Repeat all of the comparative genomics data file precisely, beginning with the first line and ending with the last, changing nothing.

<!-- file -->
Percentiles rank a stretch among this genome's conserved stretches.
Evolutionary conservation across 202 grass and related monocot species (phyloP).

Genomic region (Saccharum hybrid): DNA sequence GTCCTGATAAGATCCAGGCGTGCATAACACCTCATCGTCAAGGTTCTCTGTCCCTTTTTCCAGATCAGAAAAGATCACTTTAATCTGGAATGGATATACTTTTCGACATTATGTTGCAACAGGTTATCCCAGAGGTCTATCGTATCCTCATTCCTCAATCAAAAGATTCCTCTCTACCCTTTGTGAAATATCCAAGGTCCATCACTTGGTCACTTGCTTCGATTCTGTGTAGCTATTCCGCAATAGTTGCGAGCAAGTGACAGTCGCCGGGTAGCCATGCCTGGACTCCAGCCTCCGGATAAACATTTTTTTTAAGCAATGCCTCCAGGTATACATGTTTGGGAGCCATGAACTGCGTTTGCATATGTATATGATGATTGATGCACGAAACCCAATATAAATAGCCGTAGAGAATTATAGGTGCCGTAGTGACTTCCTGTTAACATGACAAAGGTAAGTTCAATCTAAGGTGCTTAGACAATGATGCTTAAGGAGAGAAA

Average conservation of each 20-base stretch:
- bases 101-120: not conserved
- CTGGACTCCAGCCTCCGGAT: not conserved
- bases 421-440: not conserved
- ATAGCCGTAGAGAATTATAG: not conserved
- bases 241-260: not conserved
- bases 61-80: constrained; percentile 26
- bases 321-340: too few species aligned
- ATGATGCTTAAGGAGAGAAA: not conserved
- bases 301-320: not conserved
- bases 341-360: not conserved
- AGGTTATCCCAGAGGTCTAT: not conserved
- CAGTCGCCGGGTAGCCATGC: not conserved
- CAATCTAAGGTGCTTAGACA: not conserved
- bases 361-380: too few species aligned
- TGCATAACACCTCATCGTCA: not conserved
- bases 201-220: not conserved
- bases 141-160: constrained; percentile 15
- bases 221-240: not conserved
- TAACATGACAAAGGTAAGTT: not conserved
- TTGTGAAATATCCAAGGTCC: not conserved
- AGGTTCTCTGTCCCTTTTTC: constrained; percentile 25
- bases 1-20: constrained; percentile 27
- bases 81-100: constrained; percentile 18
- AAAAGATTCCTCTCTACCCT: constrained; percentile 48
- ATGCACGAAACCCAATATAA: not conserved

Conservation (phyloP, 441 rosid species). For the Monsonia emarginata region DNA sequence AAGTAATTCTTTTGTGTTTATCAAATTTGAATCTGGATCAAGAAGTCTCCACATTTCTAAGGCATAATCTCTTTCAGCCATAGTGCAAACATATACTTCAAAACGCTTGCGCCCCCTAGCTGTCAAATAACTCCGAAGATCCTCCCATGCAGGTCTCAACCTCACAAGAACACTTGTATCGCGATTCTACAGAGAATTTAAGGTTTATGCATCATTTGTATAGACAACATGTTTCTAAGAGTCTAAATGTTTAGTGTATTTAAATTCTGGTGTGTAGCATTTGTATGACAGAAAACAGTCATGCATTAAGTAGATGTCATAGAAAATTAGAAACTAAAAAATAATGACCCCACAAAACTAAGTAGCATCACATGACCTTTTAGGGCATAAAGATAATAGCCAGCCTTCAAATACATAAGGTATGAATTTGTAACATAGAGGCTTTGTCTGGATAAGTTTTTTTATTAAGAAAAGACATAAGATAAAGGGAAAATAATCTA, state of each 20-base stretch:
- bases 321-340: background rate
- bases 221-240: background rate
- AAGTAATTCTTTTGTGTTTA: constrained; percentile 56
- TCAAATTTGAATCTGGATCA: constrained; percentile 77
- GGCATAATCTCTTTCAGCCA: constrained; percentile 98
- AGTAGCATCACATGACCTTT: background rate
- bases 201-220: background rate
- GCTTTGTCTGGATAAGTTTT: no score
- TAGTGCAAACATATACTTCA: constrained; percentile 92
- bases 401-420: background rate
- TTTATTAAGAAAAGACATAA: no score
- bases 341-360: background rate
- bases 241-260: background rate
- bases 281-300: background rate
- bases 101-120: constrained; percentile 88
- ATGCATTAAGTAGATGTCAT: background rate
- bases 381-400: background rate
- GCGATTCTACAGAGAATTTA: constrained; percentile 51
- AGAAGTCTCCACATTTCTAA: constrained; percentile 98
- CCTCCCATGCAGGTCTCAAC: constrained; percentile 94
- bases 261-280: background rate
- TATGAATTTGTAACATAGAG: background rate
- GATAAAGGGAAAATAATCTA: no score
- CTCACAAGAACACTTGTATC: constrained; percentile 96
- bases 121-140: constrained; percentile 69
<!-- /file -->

Percentiles rank a stretch among this genome's conserved stretches.
Evolutionary conservation across 202 grass and related monocot species (phyloP).

Genomic region (Saccharum hybrid): DNA sequence GTCCTGATAAGATCCAGGCGTGCATAACACCTCATCGTCAAGGTTCTCTGTCCCTTTTTCCAGATCAGAAAAGATCACTTTAATCTGGAATGGATATACTTTTCGACATTATGTTGCAACAGGTTATCCCAGAGGTCTATCGTATCCTCATTCCTCAATCAAAAGATTCCTCTCTACCCTTTGTGAAATATCCAAGGTCCATCACTTGGTCACTTGCTTCGATTCTGTGTAGCTATTCCGCAATAGTTGCGAGCAAGTGACAGTCGCCGGGTAGCCATGCCTGGACTCCAGCCTCCGGATAAACATTTTTTTTAAGCAATGCCTCCAGGTATACATGTTTGGGAGCCATGAACTGCGTTTGCATATGTATATGATGATTGATGCACGAAACCCAATATAAATAGCCGTAGAGAATTATAGGTGCCGTAGTGACTTCCTGTTAACATGACAAAGGTAAGTTCAATCTAAGGTGCTTAGACAATGATGCTTAAGGAGAGAAA

Average conservation of each 20-base stretch:
- bases 101-120: not conserved
- CTGGACTCCAGCCTCCGGAT: not conserved
- bases 421-440: not conserved
- ATAGCCGTAGAGAATTATAG: not conserved
- bases 241-260: not conserved
- bases 61-80: constrained; percentile 26
- bases 321-340: too few species aligned
- ATGATGCTTAAGGAGAGAAA: not conserved
- bases 301-320: not conserved
- bases 341-360: not conserved
- AGGTTATCCCAGAGGTCTAT: not conserved
- CAGTCGCCGGGTAGCCATGC: not conserved
- CAATCTAAGGTGCTTAGACA: not conserved
- bases 361-380: too few species aligned
- TGCATAACACCTCATCGTCA: not conserved
- bases 201-220: not conserved
- bases 141-160: constrained; percentile 15
- bases 221-240: not conserved
- TAACATGACAAAGGTAAGTT: not conserved
- TTGTGAAATATCCAAGGTCC: not conserved
- AGGTTCTCTGTCCCTTTTTC: constrained; percentile 25
- bases 1-20: constrained; percentile 27
- bases 81-100: constrained; percentile 18
- AAAAGATTCCTCTCTACCCT: constrained; percentile 48
- ATGCACGAAACCCAATATAA: not conserved

Conservation (phyloP, 441 rosid species). For the Monsonia emarginata region DNA sequence AAGTAATTCTTTTGTGTTTATCAAATTTGAATCTGGATCAAGAAGTCTCCACATTTCTAAGGCATAATCTCTTTCAGCCATAGTGCAAACATATACTTCAAAACGCTTGCGCCCCCTAGCTGTCAAATAACTCCGAAGATCCTCCCATGCAGGTCTCAACCTCACAAGAACACTTGTATCGCGATTCTACAGAGAATTTAAGGTTTATGCATCATTTGTATAGACAACATGTTTCTAAGAGTCTAAATGTTTAGTGTATTTAAATTCTGGTGTGTAGCATTTGTATGACAGAAAACAGTCATGCATTAAGTAGATGTCATAGAAAATTAGAAACTAAAAAATAATGACCCCACAAAACTAAGTAGCATCACATGACCTTTTAGGGCATAAAGATAATAGCCAGCCTTCAAATACATAAGGTATGAATTTGTAACATAGAGGCTTTGTCTGGATAAGTTTTTTTATTAAGAAAAGACATAAGATAAAGGGAAAATAATCTA, state of each 20-base stretch:
- bases 321-340: background rate
- bases 221-240: background rate
- AAGTAATTCTTTTGTGTTTA: constrained; percentile 56
- TCAAATTTGAATCTGGATCA: constrained; percentile 77
- GGCATAATCTCTTTCAGCCA: constrained; percentile 98
- AGTAGCATCACATGACCTTT: background rate
- bases 201-220: background rate
- GCTTTGTCTGGATAAGTTTT: no score
- TAGTGCAAACATATACTTCA: constrained; percentile 92
- bases 401-420: background rate
- TTTATTAAGAAAAGACATAA: no score
- bases 341-360: background rate
- bases 241-260: background rate
- bases 281-300: background rate
- bases 101-120: constrained; percentile 88
- ATGCATTAAGTAGATGTCAT: background rate
- bases 381-400: background rate
- GCGATTCTACAGAGAATTTA: constrained; percentile 51
- AGAAGTCTCCACATTTCTAA: constrained; percentile 98
- CCTCCCATGCAGGTCTCAAC: constrained; percentile 94
- bases 261-280: background rate
- TATGAATTTGTAACATAGAG: background rate
- GATAAAGGGAAAATAATCTA: no score
- CTCACAAGAACACTTGTATC: constrained; percentile 96
- bases 121-140: constrained; percentile 69